Eight bars of V7 chords moving around the cycle of fourths that come back every chorus. What exactly are you supposed to play over these chords??
This question stumps many improvisers. A sequence of dominant chords that lead right into other dominant chords. Do you just cut and paste scales?
Not if you want to sound musical.
Let’s check out what Coltrane plays the first time through the bridge:
The reason that this line sounds good is that he’s playing musical language, not scales. And the reason his lines have forward motion is that he’s thinking of ii-V’s…
Over each two bar Dominant 7 chord he is implying a ii-V7 instead a static dominant chord. For example, over the G7 chord he plays D minor to G7:
- The concept can of playing ii-V7 instead of just V7 can be applied to any V7 chord that you encounter. Begin by visualizing the related ii chord for every V7 sound (ex. G7 >> D-)
- Take the bridge to Rhythm Changes in Bb and visualize a ii-V7 over every 2 bar V7 chord.
- Do this in every key.
- Now take a ii-V7 line that you know and apply it to the bridge of Rhythm Changes.
IV) Implying minor and major over V7
Another way that Coltrane approaches these static dominant chords on the bridge is from the b7 scale degree.
For instance a C Major sound over a D7 chord.
Practice approaching V7 chords from the b7 scale degree. You can start with arpeggios or other major language that you’ve developed.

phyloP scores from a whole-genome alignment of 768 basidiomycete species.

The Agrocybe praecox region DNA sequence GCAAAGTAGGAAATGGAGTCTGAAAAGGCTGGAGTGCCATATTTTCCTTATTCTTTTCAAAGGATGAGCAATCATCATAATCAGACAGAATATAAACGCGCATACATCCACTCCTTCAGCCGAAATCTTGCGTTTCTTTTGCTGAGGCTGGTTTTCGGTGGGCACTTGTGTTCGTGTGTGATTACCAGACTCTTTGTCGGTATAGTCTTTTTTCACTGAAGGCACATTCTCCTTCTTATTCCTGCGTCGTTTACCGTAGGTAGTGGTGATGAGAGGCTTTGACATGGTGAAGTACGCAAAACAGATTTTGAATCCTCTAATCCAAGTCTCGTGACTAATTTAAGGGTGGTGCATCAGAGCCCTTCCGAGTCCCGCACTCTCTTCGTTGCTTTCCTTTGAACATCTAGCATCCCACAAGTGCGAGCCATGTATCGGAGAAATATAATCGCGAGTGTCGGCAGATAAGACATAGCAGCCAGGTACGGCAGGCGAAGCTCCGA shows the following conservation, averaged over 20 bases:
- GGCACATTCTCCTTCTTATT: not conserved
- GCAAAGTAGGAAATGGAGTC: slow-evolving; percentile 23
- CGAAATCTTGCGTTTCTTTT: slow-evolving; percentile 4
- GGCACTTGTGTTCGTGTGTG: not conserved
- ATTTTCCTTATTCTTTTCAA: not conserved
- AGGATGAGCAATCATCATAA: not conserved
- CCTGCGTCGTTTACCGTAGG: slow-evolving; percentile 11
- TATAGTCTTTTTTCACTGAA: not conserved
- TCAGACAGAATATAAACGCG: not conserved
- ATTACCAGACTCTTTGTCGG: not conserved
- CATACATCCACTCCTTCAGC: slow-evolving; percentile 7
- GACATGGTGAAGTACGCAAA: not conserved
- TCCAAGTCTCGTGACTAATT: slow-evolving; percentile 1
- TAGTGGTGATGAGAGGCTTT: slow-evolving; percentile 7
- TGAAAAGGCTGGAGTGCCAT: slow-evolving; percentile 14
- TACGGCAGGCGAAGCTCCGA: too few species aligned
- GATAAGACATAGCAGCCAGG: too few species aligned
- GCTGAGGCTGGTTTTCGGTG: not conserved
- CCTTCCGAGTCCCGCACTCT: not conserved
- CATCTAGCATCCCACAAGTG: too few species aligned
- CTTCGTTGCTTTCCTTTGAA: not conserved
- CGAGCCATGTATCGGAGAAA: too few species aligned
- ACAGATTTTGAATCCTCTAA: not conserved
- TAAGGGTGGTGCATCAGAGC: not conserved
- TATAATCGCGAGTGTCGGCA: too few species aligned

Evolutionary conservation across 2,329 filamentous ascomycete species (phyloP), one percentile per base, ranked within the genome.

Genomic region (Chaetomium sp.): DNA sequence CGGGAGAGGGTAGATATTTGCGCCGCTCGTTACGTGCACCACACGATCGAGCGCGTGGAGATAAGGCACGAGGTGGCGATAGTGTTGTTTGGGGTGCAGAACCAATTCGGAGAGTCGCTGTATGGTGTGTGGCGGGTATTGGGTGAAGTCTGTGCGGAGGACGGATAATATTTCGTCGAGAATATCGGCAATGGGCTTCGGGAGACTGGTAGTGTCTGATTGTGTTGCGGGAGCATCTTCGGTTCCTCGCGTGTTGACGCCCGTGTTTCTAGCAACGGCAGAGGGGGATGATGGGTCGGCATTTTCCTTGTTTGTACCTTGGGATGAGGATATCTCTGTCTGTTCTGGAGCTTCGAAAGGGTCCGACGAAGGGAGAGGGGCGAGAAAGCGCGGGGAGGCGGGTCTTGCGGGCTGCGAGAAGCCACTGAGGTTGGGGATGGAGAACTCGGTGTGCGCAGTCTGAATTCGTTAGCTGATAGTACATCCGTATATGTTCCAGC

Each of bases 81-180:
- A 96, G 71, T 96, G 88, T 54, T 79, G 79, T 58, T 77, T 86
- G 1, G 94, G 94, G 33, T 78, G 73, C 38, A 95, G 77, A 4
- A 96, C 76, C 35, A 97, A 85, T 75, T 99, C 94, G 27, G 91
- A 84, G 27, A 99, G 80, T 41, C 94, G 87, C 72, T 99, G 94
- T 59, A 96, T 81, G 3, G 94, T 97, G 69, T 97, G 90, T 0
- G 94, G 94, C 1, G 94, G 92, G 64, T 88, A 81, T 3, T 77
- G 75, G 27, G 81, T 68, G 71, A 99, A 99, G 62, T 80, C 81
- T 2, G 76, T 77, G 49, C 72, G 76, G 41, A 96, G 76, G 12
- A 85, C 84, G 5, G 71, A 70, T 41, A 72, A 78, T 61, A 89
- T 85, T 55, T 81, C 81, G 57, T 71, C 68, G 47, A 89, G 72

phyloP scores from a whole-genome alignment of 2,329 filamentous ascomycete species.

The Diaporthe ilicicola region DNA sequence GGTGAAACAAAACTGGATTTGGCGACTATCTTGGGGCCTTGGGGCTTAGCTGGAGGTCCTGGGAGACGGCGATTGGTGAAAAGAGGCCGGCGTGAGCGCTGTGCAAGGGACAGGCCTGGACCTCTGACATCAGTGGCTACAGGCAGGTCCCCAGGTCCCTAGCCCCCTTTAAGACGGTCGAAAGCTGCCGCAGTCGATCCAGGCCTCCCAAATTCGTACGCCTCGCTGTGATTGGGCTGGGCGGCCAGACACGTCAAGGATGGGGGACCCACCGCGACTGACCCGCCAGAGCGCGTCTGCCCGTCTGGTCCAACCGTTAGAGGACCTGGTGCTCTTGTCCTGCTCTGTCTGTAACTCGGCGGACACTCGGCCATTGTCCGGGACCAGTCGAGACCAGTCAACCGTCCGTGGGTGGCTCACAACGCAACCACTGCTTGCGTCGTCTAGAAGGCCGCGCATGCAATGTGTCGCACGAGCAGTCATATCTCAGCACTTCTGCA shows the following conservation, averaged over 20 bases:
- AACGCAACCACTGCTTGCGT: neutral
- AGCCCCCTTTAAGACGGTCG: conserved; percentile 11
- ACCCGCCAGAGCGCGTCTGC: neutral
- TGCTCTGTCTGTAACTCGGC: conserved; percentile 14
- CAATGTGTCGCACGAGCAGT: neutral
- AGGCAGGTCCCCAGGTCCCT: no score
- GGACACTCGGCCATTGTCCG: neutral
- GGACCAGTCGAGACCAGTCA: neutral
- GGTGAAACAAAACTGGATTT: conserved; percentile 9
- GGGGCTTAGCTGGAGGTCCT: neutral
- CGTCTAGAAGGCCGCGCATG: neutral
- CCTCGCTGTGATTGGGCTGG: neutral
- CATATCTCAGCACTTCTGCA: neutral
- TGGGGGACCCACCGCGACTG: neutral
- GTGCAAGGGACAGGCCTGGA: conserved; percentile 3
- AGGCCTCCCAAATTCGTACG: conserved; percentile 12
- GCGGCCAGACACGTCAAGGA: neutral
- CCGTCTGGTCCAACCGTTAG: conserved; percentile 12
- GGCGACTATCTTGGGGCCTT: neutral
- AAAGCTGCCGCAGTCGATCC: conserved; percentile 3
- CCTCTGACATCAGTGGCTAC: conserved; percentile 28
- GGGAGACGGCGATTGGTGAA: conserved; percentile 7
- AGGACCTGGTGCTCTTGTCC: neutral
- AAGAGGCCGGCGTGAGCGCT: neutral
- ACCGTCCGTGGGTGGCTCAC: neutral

(This is the same concept that Fats Navarro’s played over the bridge to Rhythm Changes that we looked at in this post!)
- Practice visualizing the related ii chord for every V7 chord in all 12 keys (ex. D7 >> A-)
- Visualize a major arpeggio from the b7 of a dominant chord in every key (ex. G7 >> F-A-C-E)
- Practice applying minor language that you know over related V7 chords in your solos
- Play a major 7 arpeggio from the b7 of every V7 chord.
Now it’s your turn
With these four Coltrane concepts you’ll have more than enough material to head into the practice room.
And if you put these ideas to work in your playing you’ll begin to see Rhythm Changes in a new light.
However, practicing these concepts is only the first step…
Remember, knowing the theory behind each of these concepts isn’t enough. You need language to make them musical.
Start by getting inspired with the melodies that Coltrane played and then find new ways to create your own!